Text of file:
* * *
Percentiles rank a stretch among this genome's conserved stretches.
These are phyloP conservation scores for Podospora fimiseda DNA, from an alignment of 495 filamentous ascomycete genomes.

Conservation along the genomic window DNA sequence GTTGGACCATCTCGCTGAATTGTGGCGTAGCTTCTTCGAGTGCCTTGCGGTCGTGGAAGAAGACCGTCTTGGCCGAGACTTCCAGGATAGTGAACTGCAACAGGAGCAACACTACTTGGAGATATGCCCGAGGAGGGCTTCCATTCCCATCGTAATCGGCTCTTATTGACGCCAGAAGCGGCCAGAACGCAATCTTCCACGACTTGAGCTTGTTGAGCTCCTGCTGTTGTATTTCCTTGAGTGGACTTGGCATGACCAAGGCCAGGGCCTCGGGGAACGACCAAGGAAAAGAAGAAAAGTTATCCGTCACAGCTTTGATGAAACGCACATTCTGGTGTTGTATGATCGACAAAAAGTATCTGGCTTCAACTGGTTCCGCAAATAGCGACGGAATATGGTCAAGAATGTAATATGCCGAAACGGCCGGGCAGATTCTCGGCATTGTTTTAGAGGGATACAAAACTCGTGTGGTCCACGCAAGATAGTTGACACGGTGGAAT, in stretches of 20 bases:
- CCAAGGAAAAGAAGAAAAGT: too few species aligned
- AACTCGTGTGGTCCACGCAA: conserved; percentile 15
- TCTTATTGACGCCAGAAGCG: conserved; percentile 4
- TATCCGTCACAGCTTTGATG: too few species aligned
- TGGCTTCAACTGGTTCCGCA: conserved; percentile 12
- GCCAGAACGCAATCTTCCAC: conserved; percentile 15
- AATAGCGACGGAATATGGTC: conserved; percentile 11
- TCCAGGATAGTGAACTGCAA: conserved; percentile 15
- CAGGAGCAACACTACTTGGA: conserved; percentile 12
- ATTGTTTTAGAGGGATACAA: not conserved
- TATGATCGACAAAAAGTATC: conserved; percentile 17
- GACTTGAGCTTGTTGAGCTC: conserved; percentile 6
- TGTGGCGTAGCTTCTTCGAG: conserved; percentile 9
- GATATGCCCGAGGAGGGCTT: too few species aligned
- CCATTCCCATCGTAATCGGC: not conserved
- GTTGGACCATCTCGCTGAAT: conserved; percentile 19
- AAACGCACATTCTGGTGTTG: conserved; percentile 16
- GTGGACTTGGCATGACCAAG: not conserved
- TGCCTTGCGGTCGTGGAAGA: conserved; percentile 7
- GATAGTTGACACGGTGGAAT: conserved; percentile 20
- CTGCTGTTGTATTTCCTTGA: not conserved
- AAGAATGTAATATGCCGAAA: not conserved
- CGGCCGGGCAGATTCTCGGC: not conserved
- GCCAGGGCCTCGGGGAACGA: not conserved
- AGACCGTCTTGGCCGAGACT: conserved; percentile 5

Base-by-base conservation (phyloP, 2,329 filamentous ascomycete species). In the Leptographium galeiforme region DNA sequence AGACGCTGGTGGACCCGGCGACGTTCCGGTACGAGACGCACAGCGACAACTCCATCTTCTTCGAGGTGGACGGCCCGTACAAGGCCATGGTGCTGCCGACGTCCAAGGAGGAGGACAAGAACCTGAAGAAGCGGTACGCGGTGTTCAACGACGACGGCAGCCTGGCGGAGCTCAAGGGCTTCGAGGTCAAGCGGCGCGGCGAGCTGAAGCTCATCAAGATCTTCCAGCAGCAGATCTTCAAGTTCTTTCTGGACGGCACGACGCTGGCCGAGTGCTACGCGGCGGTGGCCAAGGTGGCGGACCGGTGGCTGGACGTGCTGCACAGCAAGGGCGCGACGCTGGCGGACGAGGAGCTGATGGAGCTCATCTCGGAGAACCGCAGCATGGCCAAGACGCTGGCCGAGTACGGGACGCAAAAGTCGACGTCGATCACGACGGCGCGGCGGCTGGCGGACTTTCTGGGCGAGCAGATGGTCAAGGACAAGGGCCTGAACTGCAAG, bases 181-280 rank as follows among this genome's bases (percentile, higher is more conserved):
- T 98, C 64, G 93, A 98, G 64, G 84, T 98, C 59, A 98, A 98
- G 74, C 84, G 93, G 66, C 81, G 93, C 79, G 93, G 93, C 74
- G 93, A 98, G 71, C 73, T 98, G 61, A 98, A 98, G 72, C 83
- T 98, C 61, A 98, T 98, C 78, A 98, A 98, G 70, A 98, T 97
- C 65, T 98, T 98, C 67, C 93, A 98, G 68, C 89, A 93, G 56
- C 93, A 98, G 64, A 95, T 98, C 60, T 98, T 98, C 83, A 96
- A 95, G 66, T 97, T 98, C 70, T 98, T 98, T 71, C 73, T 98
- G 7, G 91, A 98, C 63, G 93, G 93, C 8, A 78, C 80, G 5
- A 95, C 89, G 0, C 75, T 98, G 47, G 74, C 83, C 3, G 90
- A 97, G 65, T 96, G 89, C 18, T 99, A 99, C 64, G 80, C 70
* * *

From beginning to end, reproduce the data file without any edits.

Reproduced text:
Percentiles rank a stretch among this genome's conserved stretches.
These are phyloP conservation scores for Podospora fimiseda DNA, from an alignment of 495 filamentous ascomycete genomes.

Conservation along the genomic window DNA sequence GTTGGACCATCTCGCTGAATTGTGGCGTAGCTTCTTCGAGTGCCTTGCGGTCGTGGAAGAAGACCGTCTTGGCCGAGACTTCCAGGATAGTGAACTGCAACAGGAGCAACACTACTTGGAGATATGCCCGAGGAGGGCTTCCATTCCCATCGTAATCGGCTCTTATTGACGCCAGAAGCGGCCAGAACGCAATCTTCCACGACTTGAGCTTGTTGAGCTCCTGCTGTTGTATTTCCTTGAGTGGACTTGGCATGACCAAGGCCAGGGCCTCGGGGAACGACCAAGGAAAAGAAGAAAAGTTATCCGTCACAGCTTTGATGAAACGCACATTCTGGTGTTGTATGATCGACAAAAAGTATCTGGCTTCAACTGGTTCCGCAAATAGCGACGGAATATGGTCAAGAATGTAATATGCCGAAACGGCCGGGCAGATTCTCGGCATTGTTTTAGAGGGATACAAAACTCGTGTGGTCCACGCAAGATAGTTGACACGGTGGAAT, in stretches of 20 bases:
- CCAAGGAAAAGAAGAAAAGT: too few species aligned
- AACTCGTGTGGTCCACGCAA: conserved; percentile 15
- TCTTATTGACGCCAGAAGCG: conserved; percentile 4
- TATCCGTCACAGCTTTGATG: too few species aligned
- TGGCTTCAACTGGTTCCGCA: conserved; percentile 12
- GCCAGAACGCAATCTTCCAC: conserved; percentile 15
- AATAGCGACGGAATATGGTC: conserved; percentile 11
- TCCAGGATAGTGAACTGCAA: conserved; percentile 15
- CAGGAGCAACACTACTTGGA: conserved; percentile 12
- ATTGTTTTAGAGGGATACAA: not conserved
- TATGATCGACAAAAAGTATC: conserved; percentile 17
- GACTTGAGCTTGTTGAGCTC: conserved; percentile 6
- TGTGGCGTAGCTTCTTCGAG: conserved; percentile 9
- GATATGCCCGAGGAGGGCTT: too few species aligned
- CCATTCCCATCGTAATCGGC: not conserved
- GTTGGACCATCTCGCTGAAT: conserved; percentile 19
- AAACGCACATTCTGGTGTTG: conserved; percentile 16
- GTGGACTTGGCATGACCAAG: not conserved
- TGCCTTGCGGTCGTGGAAGA: conserved; percentile 7
- GATAGTTGACACGGTGGAAT: conserved; percentile 20
- CTGCTGTTGTATTTCCTTGA: not conserved
- AAGAATGTAATATGCCGAAA: not conserved
- CGGCCGGGCAGATTCTCGGC: not conserved
- GCCAGGGCCTCGGGGAACGA: not conserved
- AGACCGTCTTGGCCGAGACT: conserved; percentile 5

Base-by-base conservation (phyloP, 2,329 filamentous ascomycete species). In the Leptographium galeiforme region DNA sequence AGACGCTGGTGGACCCGGCGACGTTCCGGTACGAGACGCACAGCGACAACTCCATCTTCTTCGAGGTGGACGGCCCGTACAAGGCCATGGTGCTGCCGACGTCCAAGGAGGAGGACAAGAACCTGAAGAAGCGGTACGCGGTGTTCAACGACGACGGCAGCCTGGCGGAGCTCAAGGGCTTCGAGGTCAAGCGGCGCGGCGAGCTGAAGCTCATCAAGATCTTCCAGCAGCAGATCTTCAAGTTCTTTCTGGACGGCACGACGCTGGCCGAGTGCTACGCGGCGGTGGCCAAGGTGGCGGACCGGTGGCTGGACGTGCTGCACAGCAAGGGCGCGACGCTGGCGGACGAGGAGCTGATGGAGCTCATCTCGGAGAACCGCAGCATGGCCAAGACGCTGGCCGAGTACGGGACGCAAAAGTCGACGTCGATCACGACGGCGCGGCGGCTGGCGGACTTTCTGGGCGAGCAGATGGTCAAGGACAAGGGCCTGAACTGCAAG, bases 181-280 rank as follows among this genome's bases (percentile, higher is more conserved):
- T 98, C 64, G 93, A 98, G 64, G 84, T 98, C 59, A 98, A 98
- G 74, C 84, G 93, G 66, C 81, G 93, C 79, G 93, G 93, C 74
- G 93, A 98, G 71, C 73, T 98, G 61, A 98, A 98, G 72, C 83
- T 98, C 61, A 98, T 98, C 78, A 98, A 98, G 70, A 98, T 97
- C 65, T 98, T 98, C 67, C 93, A 98, G 68, C 89, A 93, G 56
- C 93, A 98, G 64, A 95, T 98, C 60, T 98, T 98, C 83, A 96
- A 95, G 66, T 97, T 98, C 70, T 98, T 98, T 71, C 73, T 98
- G 7, G 91, A 98, C 63, G 93, G 93, C 8, A 78, C 80, G 5
- A 95, C 89, G 0, C 75, T 98, G 47, G 74, C 83, C 3, G 90
- A 97, G 65, T 96, G 89, C 18, T 99, A 99, C 64, G 80, C 70